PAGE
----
` treasure ', and in the course of five or six days' fruitless wanderings he had come upon ` ten or twenty old houses ' to the east or north-east of the Stûpa. Vague as the treasure-seeker's topography seemed to be, the Surveyor was to endeavour to locate the ruins and then to push due north into the desert as far as he could in a day without exhausting the camels. I myself with the rest of my column tramped on under Ibrahim's guidance over the high sands to the north-north-west, in quest of the ruined dwellings upon which my old guide had lighted in the course of a prolonged but avowedly profitless ` treasure-seeking ' expedition in the winter of 1904.
Soon after passing the ruin N. xi' we left behind the last few living Toghraks and had to make our way over steep dunes. These rose closely packed amidst a maze of sand-cones, crowned on their top with still living tamarisk scrub. Progress was necessarily slow here, and it took fully an hour to cover the two miles which brought us first to a small ` Tati ' with pottery débris and then to the nearest of Ibrahim's promised ruins. It proved that of a timber-and-plaster dwelling (N. xxii), half-covered by a big dune, just beyond the line to which living tamarisk growth extended. A tank
surrounded by fallen poplars lay close by. Marching on over absolutely bare dunes for another mile and a half, I passed one after another of the ancient houses reported. They lay in a line along what manifestly had been the extreme north-western extension of a canal once fed by the Niya River. In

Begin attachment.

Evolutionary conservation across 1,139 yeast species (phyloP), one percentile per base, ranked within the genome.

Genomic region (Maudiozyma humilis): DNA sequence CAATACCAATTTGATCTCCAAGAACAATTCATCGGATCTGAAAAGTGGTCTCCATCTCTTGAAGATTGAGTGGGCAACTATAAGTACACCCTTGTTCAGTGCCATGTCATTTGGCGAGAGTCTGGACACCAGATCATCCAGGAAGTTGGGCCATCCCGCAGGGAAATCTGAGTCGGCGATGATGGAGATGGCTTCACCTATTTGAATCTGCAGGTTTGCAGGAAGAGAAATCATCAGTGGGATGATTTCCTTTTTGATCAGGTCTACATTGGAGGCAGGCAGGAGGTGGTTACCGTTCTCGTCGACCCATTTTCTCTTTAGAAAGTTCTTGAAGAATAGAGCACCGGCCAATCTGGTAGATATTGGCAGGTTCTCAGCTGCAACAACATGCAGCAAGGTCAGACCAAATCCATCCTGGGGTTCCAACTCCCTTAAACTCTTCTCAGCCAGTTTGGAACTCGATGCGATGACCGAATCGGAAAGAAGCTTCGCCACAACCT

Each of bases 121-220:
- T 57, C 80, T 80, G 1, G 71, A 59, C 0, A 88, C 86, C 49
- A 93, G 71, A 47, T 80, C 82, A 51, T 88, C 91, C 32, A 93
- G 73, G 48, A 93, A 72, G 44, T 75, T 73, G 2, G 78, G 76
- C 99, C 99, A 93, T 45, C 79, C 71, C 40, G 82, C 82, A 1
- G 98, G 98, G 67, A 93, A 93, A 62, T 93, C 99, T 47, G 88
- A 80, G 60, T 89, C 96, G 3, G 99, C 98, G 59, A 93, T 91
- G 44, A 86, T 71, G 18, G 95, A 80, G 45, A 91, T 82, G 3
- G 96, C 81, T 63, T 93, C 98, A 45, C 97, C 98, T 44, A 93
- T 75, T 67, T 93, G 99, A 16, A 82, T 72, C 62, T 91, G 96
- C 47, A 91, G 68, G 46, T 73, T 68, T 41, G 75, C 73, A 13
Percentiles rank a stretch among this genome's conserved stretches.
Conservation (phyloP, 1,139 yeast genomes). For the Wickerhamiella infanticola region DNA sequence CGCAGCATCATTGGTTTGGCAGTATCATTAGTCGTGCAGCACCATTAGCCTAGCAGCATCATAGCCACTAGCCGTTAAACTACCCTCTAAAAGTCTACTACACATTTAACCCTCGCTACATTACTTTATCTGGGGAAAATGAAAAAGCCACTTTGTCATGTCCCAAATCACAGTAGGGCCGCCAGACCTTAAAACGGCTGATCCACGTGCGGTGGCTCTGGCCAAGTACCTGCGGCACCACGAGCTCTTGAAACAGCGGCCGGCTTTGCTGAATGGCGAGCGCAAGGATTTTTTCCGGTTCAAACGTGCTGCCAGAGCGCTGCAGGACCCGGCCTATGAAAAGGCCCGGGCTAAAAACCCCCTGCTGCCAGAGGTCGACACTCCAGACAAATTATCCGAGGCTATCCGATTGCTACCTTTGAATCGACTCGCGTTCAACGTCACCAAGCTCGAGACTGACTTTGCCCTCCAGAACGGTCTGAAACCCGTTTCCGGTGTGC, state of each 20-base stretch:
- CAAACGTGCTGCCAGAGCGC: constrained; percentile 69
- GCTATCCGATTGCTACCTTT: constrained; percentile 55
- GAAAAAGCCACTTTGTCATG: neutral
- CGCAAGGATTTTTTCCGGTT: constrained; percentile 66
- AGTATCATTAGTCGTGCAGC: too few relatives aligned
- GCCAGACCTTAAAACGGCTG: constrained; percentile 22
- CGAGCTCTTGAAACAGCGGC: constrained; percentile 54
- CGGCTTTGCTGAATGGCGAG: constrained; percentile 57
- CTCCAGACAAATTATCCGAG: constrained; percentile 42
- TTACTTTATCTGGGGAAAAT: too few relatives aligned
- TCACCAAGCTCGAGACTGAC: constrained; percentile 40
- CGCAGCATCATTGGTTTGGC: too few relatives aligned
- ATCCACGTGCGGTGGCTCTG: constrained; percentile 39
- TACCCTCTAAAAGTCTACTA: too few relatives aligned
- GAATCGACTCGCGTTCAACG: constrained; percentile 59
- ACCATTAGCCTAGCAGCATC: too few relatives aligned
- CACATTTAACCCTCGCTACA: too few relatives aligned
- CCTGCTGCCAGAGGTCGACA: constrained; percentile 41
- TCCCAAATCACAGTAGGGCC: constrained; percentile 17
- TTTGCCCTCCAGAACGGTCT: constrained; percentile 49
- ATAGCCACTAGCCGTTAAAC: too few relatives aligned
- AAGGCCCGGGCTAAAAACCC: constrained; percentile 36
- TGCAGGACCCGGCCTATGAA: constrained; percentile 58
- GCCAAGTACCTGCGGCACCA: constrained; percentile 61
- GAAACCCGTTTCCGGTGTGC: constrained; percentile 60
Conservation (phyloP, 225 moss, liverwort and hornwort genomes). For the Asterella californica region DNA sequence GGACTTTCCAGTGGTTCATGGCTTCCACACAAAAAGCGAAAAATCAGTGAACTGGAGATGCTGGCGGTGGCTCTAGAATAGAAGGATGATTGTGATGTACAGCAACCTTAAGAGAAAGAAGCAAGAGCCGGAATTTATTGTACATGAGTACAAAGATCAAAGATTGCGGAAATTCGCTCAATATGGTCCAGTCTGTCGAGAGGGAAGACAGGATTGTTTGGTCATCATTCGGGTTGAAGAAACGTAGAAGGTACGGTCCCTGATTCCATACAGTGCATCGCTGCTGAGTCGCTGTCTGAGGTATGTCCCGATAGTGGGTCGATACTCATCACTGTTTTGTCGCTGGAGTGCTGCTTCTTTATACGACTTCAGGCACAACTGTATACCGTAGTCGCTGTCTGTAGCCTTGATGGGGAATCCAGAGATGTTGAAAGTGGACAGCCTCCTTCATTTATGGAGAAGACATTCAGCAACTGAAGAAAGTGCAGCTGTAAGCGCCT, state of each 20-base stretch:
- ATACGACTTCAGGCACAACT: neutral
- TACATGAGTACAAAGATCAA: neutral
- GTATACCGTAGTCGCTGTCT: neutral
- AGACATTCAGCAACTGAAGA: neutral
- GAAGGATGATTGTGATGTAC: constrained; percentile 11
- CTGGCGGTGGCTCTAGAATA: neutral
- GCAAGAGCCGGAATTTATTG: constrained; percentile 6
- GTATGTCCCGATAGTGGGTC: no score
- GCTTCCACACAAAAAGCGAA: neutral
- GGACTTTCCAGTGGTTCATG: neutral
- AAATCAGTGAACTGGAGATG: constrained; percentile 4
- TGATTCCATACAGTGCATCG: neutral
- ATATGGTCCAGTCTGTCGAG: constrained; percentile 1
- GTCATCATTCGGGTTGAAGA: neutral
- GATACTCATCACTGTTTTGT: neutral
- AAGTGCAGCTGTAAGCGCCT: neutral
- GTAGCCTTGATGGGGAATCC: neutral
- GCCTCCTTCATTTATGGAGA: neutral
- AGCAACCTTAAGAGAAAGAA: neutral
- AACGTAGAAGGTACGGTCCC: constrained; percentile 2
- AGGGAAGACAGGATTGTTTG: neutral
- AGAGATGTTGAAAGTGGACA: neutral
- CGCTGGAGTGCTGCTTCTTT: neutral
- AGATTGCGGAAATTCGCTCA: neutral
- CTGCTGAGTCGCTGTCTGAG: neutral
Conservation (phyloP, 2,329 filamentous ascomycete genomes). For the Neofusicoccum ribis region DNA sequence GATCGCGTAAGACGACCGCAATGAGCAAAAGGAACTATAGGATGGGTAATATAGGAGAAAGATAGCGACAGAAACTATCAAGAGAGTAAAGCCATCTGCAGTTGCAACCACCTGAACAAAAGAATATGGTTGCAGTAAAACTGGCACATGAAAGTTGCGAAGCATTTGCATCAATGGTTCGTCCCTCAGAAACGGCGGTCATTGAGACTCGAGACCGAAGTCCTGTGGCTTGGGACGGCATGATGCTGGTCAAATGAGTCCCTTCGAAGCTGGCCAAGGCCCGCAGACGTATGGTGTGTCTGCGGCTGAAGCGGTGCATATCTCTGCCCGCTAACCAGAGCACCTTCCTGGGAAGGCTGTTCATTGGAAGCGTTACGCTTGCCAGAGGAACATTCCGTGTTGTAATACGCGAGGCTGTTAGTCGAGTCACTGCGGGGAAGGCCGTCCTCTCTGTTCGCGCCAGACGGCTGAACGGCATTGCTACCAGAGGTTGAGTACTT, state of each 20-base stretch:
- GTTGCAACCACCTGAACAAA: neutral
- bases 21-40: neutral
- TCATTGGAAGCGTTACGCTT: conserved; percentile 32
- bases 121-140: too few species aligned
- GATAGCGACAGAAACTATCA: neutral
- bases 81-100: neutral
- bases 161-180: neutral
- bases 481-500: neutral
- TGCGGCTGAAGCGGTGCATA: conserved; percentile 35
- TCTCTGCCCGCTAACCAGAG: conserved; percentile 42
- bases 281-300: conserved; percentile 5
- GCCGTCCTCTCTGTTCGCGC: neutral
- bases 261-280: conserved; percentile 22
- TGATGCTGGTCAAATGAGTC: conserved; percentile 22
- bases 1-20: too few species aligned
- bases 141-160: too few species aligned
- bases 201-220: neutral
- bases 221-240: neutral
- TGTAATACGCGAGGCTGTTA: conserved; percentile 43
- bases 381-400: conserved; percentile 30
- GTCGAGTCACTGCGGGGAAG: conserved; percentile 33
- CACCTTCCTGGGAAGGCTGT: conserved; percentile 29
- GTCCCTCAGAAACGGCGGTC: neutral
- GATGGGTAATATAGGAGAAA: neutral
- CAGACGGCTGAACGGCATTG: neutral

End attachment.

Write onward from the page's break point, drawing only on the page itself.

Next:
full accord with the indications which Ibrahim had given when first talking to me about these ruins
at Niya, their line proved to be situated within two miles to the west and north-west of the northernmost group of ruins, N. viii, we had been able to trace in 1901 (cf. the site plan in Plate 7). But the
high swelling ridges of sand intervening had then kept them from view. For my camp I selected
a patch of open eroded ground conveniently near the northern end of the ruins I had come to explore, and lost no time in starting my day's work at the farthest ruined structure we could trace.
Patches of pottery-strewn ground cropped up for some distance further north. But though the view over the bare expanse of dunes in that direction was open and reached far, we could sight no more structural remains, such as posts rising above the sand would usually indicate from a distance.
The ruin first excavated, and numbered N. mil in continuation of the work done in 1901 (see the site plan, Plate 7), occupied the narrow northern end of what, owing to the depression produced
around by wind erosion, looked like high ground. The latter extended in continuation of the line of
a small irrigation canal still marked by fallen rows of dead poplars. On the north and east sides the ground had been scooped out to a depth of fully fifteen feet below the original level ; to the west
the depression produced was about ten feet. The ruin was that of a comparatively small dwelling, measuring about fifty feet square in its extant portions, as seen in the detailed plan (Plate Io). The sand which had accumulated in it rose nowhere more than four feet above the floor level. But this had sufficed to protect not merely a number of interesting small objects but also enough of the walls to show the essential features of construction.
In the main rooms the walls were built of timber and plaster exactly after the fashion which my excavations of 1901 had proved to prevail in all more substantial houses of the site.1 Hence
no detailed description is needed here. The matting which served as core or backing for the plaster of the walls, was fixed to an elaborate and carefully fitted framework of posts in ` Terek ' wood, and generally consisted of diagonally woven tamarisk strips. This is clearly seen in the photograph (Fig. 47) which shows the main rooms to the south after clearing. Only in the room iii which seems to have served as a kitchen, this diagonal matting was replaced by horizontally fixed layers of reeds, a system which I had met with also elsewhere at this site, though more rarely. The small outside apartments on the west side had walls of much rougher çonstruction, the core consisting here